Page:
reply to post by nixie_nox
You have offered a number of very real life valid points and I applaud you for your tenacity.
This is an issue often presented as strictly black or white, in reality though if one looks deeper than the surface of the debate ie; mother's right
to determine what happens to her body vs unborn's right to life, one can begin to see wide swaths of gray throughout the canvas, a bigger more
expansive picture of the many elements involved rather than the stark simplicity of the shallow black or white surface.
One element that plays a significant role in this issue is our society's continued acceptance of a double standard in relation to sex and
procreation. Women are vilified for not only having unplanned pregnancies, but frankly for having sex under any circumstance other than the sole
intent to procreate, note how many people respond in topics such as this with the standard "If she didn't want to get pregnant she should have kept
her legs together". For men on the other hand, getting laid is considered a rite of passage, males are applauded by their peers for the number of
sexual conquests they have had, how often do we hear society voicing disdainful outrage over the number of men hitting the clubs looking to find a one
night stand? We don't, but we do hear the disdainful outrage regarding any women who might take them up on it. And how many can actually say that
they have never heard the excuse of "she asked for it" (by the clothes she wore, the makeup she wore, her lack of response, her open friendliness or
any number of other quirks or characteristics ) as a defense for rape? So long as we as a society continue to accept this double standard the problems
associated with it will continue, which includes unplanned pregnancies.
No example of this double standard could be more perfect than comparing the ratio of sexual enhancement drugs such as Viagra promoted for men verses
those promoted for women, on the other side of the coin compare the ratio of birth control pills marketed for women verses those promoted for men.
Consider this in 1960 the first birth control pill for women was approved by the FDA, in the 52 years since the pill was first introduced for women
no similar form of birth control has been designed for men, partially due according to some sources to lack of demand. WHY?
I personally stand as pro-choice, that is not to say I believe abortion should be considered an alternate form of birth control, nor does it say that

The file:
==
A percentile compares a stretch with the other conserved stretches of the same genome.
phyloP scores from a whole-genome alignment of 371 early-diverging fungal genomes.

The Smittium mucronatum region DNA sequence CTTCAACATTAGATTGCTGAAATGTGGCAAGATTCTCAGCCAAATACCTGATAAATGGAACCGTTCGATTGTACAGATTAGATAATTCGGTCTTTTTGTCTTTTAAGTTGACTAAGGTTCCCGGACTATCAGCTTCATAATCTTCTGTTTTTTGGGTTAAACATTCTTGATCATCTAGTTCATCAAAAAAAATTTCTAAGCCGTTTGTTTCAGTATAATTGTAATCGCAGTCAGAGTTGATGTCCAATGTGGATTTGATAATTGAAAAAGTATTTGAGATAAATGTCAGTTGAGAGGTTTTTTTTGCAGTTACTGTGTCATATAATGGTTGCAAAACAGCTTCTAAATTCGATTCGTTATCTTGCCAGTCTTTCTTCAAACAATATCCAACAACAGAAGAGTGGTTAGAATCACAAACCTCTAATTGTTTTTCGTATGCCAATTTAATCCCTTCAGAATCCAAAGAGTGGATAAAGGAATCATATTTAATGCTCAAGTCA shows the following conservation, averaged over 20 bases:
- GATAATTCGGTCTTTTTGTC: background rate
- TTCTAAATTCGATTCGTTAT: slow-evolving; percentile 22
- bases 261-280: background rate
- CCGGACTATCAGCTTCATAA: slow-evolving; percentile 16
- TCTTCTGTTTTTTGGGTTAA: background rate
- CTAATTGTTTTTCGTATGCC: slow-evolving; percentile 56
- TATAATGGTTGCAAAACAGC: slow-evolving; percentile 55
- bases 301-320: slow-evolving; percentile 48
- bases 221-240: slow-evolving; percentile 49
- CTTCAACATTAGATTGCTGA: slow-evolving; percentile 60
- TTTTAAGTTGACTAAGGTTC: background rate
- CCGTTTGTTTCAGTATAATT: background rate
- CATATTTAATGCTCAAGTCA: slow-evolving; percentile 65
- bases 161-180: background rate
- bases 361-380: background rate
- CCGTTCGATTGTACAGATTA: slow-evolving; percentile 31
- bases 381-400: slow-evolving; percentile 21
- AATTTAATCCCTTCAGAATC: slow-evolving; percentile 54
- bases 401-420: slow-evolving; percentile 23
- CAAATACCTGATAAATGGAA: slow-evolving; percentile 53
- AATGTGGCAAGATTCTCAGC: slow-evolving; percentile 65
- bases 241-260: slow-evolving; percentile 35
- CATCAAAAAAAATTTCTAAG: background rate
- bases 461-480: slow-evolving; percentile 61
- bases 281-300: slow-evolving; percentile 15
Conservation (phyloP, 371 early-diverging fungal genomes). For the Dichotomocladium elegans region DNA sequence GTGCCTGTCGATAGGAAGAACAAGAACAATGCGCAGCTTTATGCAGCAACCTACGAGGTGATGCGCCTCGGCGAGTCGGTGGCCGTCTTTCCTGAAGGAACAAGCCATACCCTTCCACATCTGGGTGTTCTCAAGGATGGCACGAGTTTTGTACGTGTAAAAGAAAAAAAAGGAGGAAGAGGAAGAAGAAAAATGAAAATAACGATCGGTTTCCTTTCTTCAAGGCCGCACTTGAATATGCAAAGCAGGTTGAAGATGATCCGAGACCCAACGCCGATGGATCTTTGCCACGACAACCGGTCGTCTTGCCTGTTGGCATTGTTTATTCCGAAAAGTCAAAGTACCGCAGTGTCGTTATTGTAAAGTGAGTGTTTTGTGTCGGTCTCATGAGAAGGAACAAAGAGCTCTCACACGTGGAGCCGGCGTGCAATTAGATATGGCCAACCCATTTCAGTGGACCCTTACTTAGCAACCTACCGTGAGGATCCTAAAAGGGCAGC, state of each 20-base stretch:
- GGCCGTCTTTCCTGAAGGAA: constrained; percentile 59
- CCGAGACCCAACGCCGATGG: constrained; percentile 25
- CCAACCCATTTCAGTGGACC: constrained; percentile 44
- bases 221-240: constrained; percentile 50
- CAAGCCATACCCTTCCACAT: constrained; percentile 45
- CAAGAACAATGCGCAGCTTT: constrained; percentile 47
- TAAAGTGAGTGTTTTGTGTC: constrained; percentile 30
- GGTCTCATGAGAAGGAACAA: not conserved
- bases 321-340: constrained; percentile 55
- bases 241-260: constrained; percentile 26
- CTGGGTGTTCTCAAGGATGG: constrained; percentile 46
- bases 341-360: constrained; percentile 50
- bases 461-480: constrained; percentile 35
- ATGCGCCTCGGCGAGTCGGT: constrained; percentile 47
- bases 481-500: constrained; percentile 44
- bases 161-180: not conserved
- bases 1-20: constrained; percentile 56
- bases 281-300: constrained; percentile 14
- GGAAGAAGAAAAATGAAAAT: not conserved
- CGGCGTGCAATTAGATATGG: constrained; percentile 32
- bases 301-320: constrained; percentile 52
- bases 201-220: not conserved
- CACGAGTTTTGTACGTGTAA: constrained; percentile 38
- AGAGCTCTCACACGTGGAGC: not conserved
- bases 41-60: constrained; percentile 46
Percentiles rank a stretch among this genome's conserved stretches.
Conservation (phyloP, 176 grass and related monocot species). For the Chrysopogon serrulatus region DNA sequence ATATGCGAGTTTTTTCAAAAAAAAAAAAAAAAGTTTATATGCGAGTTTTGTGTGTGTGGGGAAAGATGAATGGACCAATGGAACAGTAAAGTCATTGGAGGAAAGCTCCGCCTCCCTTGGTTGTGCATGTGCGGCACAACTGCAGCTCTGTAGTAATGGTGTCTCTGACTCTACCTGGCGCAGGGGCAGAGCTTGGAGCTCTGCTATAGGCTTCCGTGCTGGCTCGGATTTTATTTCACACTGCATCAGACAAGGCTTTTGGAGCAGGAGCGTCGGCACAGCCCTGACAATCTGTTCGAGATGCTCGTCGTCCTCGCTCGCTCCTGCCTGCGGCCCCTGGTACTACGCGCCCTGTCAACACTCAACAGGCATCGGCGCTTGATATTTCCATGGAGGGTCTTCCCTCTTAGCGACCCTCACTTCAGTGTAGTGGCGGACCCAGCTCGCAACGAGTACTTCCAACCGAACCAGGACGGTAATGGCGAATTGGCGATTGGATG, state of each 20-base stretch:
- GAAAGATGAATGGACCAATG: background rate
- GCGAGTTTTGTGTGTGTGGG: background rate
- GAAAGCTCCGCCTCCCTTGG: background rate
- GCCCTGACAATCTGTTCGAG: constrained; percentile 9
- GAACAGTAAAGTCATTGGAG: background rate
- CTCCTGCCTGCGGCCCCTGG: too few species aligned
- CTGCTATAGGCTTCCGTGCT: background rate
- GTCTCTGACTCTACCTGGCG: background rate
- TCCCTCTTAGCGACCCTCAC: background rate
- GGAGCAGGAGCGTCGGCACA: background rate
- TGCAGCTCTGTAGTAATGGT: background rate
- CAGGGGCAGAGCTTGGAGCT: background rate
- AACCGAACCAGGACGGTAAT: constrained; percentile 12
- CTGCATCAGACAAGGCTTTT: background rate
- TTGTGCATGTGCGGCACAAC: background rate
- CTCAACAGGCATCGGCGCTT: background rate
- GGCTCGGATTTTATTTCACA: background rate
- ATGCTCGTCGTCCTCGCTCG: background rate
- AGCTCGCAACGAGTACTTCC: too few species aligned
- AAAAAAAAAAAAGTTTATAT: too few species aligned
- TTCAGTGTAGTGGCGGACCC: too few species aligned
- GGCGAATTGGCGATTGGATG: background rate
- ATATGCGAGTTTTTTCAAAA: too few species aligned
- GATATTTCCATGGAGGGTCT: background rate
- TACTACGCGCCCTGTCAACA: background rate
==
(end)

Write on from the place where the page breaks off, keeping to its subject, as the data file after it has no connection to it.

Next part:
I myself would ever consider having an abortion for myself unless the situation were extremely dire. It is to say I do recognize that there are times
when the life of the mother must take precedence over the potential for life of the developing fetus. Not all unplanned pregnancies are the result of
a willful act on the mothers part, some are forced upon them against their will.
Now for some interesting statistics I dug up while researching this issue
Often the suggested alternative to abortion for those not wanting the child is putting the child up for adoption, claims are made that there is an
over-abundance of people seeking to adopt.
In 2008 there were 4247694 births and approximately 12100000 abortions.
The total adoptions for 2008 were 135,813 and the total number of children waiting to be adopted was 125,668 although the National adoption day
toolkit for 2008 states 129000
The statistics raise doubts about the number of children that would be saved by banning abortion chances of being adopted.
While the pro-life advocates are generally considered Christian or religious based and the pro-choice advocates are viewed generally as lacking
religious values...this might surprise people.
In 2008 the number of abortions broke down as such
447700 identify as protestant (those who only identified as Christian 8% are included here)
338800 identify as catholic
326700 claim no religious affiliation
242000 identified themselves as born-again, evangelical, charismatic or fundamentalist